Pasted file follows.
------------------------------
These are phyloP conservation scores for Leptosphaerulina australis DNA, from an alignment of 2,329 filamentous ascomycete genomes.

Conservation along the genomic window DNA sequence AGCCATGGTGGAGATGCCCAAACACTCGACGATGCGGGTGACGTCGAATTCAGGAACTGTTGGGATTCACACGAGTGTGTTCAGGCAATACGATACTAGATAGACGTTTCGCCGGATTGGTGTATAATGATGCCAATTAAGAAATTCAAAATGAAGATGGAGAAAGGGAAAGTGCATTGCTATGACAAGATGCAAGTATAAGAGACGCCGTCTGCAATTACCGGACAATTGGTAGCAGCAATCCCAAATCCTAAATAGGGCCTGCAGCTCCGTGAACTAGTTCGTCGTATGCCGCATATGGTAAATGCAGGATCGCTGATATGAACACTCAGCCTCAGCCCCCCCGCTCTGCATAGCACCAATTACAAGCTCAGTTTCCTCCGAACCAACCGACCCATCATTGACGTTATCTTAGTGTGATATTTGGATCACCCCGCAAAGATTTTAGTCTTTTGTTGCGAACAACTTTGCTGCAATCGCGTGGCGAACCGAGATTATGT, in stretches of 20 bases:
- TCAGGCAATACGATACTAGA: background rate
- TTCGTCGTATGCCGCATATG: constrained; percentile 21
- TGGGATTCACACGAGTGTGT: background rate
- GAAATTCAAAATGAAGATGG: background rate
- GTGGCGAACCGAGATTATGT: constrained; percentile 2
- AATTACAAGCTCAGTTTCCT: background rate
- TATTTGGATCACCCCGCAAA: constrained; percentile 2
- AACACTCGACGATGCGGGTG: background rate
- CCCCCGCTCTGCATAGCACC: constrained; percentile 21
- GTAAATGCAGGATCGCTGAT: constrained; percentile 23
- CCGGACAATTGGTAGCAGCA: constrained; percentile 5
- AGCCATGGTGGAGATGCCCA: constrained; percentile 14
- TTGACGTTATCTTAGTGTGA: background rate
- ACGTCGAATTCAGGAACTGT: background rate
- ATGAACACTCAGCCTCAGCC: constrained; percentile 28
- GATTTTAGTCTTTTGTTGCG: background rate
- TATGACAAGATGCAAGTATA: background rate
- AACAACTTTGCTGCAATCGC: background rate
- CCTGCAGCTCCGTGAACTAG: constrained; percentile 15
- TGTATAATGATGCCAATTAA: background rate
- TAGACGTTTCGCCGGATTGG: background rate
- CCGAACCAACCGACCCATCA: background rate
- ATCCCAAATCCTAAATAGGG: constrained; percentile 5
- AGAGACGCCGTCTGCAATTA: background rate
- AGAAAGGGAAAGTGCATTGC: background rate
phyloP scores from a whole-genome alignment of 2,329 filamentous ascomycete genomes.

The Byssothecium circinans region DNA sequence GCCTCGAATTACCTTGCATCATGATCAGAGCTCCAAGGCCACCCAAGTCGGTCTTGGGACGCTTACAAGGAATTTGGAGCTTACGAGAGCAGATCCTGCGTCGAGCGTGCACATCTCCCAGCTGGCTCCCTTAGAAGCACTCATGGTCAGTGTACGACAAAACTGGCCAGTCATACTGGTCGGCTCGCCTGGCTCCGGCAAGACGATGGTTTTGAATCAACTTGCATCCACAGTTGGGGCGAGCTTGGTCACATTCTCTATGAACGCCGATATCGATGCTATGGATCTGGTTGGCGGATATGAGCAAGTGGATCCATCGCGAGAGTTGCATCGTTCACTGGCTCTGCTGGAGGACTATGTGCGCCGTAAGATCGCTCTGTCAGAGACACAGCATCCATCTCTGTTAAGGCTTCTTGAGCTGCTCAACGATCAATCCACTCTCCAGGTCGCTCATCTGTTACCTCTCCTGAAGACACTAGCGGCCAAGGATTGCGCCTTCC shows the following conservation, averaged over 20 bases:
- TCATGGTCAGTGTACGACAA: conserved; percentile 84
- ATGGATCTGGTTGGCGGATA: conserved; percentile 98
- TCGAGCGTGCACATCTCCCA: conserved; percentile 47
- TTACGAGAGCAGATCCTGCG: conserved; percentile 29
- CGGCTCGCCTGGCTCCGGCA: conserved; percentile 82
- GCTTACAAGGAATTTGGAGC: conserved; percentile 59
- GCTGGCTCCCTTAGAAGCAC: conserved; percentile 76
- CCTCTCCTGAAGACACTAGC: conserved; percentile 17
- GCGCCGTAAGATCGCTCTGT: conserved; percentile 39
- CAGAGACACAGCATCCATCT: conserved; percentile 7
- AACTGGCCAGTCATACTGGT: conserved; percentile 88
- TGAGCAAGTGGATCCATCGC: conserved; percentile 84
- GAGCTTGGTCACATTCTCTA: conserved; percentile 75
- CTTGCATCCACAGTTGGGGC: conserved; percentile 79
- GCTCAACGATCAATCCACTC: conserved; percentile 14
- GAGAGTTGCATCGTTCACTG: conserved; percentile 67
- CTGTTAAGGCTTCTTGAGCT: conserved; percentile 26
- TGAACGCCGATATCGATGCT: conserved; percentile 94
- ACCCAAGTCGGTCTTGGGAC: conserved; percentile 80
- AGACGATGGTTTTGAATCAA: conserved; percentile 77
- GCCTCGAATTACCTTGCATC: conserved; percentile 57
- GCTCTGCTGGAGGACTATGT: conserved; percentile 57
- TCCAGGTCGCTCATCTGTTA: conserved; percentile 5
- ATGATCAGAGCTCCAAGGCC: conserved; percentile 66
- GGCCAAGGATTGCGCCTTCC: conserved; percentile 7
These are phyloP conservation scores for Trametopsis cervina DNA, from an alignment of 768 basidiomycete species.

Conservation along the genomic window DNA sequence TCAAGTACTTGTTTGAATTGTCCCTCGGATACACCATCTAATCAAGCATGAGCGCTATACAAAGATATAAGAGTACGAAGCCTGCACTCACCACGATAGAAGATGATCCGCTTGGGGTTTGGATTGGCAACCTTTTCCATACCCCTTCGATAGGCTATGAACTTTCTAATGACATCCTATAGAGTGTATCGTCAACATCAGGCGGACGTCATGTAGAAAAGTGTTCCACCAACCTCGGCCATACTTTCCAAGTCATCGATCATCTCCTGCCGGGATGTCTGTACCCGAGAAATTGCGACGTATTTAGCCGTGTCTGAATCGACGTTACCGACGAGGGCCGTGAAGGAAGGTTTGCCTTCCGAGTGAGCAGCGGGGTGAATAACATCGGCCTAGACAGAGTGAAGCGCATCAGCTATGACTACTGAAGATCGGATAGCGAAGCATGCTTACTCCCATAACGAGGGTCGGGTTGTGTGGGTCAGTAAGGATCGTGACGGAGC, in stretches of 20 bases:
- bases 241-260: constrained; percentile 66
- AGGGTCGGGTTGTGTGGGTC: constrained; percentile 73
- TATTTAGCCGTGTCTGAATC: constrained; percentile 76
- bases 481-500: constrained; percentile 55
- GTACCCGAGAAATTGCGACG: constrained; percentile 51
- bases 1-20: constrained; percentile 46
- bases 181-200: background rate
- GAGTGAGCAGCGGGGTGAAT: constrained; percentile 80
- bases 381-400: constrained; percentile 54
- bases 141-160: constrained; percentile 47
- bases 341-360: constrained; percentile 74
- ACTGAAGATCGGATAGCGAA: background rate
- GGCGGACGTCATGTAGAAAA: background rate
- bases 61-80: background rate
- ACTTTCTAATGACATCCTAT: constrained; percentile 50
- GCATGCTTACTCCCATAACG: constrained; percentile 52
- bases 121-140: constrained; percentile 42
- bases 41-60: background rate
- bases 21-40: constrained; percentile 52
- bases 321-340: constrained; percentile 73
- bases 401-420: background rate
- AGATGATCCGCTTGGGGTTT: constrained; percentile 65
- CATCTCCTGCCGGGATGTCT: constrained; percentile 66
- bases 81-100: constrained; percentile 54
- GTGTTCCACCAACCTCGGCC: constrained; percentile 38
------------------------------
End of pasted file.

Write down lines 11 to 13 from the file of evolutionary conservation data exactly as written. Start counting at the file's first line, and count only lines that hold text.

- CCCCCGCTCTGCATAGCACC: constrained; percentile 21
- GTAAATGCAGGATCGCTGAT: constrained; percentile 23
- CCGGACAATTGGTAGCAGCA: constrained; percentile 5